Economic changes in Cuba – what about the workers?
Steve Ludham, in Morning Star
Much of the recent media commentary on Cuba’s economic reforms highlights the growing private sector, implying a transition to capitalism.
This ignores Cuba’s dominant state sector, its planning system and the role of private enterprise in socialist transition. For socialists, the defining innovation of capitalism is not private property but systematic exploitation of “free” wage labour.
The reforms give management more autonomy and diversify the world of work. So what about the workers and their unions? What is in the 2014 Labour Code and other recent legislation, and what about salaries and job security?
The New Labour Code, replacing the 1985 original, emerged from a mass consultation.
Nearly 70,000 workplace meetings discussed the draft version and the union federation, Ministry of Labour and National Assembly together analysed submissions and agreed changes before the National Assembly debate.
Over 80 substantial changes resulted. For example, the draft inserted a new stage into workplace grievance and disciplinary procedures, giving management exclusive powers previously exercised by panels dominated by elected workers. This was removed.
A proposal to permit workers to work three-quarters of their annual leave was limited to exceptional circumstances and only after consulting unions.
Written contracts for private-sector workers became obligatory rather than “preferable.” Permanent contracts for workers in seasonal work like tourism were incorporated.
The code again covers fundamentals such as the right to work, equal pay, minimum salary and non-discrimination - now including sexual orientation. It gives all workers, including the self-employed, state pensions, maternity leave, unemployment benefit, accident benefit and so on.
The normal working week is 40 to 44 hours over five days. Overtime, at premium rates, is legal only with union agreement. In the state sector, 30 days’ paid annual leave and guaranteed weekly rest days are rights.
Extensive maternity rights are further enhanced with protection from overtime or shift working during pregnancy.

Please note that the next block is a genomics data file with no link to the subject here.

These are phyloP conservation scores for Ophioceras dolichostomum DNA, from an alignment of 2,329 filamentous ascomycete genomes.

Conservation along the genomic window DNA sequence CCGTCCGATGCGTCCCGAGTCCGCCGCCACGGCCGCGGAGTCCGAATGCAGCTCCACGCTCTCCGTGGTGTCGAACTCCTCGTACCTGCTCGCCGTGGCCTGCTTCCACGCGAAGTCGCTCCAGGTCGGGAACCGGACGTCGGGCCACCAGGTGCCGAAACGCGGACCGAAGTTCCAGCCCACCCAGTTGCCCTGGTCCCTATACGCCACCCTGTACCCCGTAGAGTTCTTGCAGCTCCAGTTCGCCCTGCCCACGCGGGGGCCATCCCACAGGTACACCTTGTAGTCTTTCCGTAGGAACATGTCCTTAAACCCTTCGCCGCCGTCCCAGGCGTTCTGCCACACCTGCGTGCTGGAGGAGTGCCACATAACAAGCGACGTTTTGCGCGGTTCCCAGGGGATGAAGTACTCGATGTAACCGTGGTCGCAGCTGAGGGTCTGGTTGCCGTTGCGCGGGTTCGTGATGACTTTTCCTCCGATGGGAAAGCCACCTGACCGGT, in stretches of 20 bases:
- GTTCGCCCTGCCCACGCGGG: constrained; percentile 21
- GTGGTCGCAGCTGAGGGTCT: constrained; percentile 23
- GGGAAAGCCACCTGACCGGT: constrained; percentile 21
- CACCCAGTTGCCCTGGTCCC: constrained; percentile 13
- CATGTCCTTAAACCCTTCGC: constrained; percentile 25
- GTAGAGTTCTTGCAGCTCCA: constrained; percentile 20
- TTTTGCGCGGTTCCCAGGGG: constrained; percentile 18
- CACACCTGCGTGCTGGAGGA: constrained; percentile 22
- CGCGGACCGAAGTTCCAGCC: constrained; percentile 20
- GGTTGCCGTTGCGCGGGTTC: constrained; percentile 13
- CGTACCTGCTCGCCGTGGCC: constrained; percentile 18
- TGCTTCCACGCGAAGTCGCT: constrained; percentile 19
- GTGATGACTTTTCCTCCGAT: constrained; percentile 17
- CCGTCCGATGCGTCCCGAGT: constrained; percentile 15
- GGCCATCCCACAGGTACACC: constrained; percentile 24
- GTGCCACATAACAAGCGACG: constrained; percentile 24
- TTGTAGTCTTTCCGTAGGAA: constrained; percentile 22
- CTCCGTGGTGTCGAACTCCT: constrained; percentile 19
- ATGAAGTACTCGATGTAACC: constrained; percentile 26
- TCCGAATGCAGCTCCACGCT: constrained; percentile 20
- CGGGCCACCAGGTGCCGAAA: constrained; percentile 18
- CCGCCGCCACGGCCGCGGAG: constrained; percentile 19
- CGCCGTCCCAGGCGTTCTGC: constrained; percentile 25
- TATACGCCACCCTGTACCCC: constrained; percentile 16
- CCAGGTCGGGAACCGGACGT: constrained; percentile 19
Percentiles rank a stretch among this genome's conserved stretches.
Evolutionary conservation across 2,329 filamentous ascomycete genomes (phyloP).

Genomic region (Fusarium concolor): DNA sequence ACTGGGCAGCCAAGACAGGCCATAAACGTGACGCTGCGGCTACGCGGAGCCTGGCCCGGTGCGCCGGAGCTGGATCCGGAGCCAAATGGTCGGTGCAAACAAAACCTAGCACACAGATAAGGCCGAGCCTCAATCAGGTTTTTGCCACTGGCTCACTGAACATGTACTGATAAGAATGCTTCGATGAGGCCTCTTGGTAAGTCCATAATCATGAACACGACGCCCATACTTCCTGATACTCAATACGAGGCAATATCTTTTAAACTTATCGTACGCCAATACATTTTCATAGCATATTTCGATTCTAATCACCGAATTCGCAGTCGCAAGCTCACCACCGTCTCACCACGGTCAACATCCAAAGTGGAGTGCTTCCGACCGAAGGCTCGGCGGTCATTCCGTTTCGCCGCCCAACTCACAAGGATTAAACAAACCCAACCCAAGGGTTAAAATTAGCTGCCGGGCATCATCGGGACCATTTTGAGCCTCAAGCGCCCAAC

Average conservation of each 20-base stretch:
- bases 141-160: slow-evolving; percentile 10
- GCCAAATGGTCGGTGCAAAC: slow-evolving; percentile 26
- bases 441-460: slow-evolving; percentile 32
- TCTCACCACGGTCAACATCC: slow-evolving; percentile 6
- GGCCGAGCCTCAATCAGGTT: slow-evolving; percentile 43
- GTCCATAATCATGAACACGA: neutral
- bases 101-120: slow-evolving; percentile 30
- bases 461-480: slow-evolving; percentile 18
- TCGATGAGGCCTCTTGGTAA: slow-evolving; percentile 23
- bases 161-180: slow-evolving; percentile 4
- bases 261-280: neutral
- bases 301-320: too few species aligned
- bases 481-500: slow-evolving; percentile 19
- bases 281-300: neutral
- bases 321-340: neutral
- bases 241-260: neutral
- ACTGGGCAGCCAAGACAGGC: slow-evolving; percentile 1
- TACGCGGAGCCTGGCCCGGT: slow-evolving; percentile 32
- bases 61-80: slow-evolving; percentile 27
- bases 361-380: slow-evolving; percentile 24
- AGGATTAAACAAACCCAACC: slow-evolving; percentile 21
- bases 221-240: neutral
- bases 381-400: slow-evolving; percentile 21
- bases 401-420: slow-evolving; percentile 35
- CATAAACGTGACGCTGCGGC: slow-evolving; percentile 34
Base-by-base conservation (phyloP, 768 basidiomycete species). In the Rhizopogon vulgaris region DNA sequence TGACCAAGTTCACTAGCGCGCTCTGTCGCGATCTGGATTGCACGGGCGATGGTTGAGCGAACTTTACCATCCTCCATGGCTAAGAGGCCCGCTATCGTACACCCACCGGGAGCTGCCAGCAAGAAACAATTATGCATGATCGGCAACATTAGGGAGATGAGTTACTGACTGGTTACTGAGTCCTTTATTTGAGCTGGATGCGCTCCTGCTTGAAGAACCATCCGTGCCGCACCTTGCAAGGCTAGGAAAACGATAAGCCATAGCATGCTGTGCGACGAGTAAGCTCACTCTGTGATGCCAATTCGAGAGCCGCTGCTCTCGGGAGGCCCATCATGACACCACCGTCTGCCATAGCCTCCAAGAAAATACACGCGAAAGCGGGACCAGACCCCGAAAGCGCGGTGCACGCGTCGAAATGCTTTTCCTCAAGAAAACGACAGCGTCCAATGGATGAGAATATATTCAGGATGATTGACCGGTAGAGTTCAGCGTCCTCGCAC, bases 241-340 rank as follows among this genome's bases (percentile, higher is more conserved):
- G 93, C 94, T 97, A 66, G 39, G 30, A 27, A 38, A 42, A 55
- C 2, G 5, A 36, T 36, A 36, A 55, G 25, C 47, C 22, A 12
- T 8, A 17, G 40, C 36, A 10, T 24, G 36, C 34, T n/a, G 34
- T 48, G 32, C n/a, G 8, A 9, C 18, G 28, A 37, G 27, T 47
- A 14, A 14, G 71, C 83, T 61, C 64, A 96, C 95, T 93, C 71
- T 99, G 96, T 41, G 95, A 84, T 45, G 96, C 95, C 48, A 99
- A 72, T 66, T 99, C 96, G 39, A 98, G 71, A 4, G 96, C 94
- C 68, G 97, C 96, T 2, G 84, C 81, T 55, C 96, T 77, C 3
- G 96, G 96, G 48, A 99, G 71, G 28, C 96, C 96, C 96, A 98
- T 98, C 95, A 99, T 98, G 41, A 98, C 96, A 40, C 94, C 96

On health and safety, employers must eliminate risks, provide training and adequate protective equipment and clothing. Workers and unions have the right to stop dangerous work. Workers have the right to participation at work, through workplace assembles and trade unions.
In the state sector, grievance and disciplinary cases go before labour justice panels dominated by elected workers. Private-sector workers go directly to municipal courts.
The code elaborates rights for private-sector employees for the first time. Since 2010, self-employed “contracted workers” can sell their labour in the private sector. The law treats them as employees, not civil contractors, so they have rights to written contracts, minimum salaries and maximum hours, rest periods, paid holidays and health and safety.
New laws for non-agricultural co-operatives require that, after three months employment, “contracted workers” must be offered profit-sharing membership of the co-op, or released.
Only 10 per cent of a co-op’s working time can be performed by hired labour. Cuba is not tolerating an exploitative free-for-all.
The code restates the right to form trade unions. Unions have the right to participate in company planning, sit on company boards and a new right to receive management information.
Unions are guaranteed offices and materials and facility time for representatives. The code requires union agreement to lay-offs, working hours, overtime or rest-day working, the annual safety report, and much more.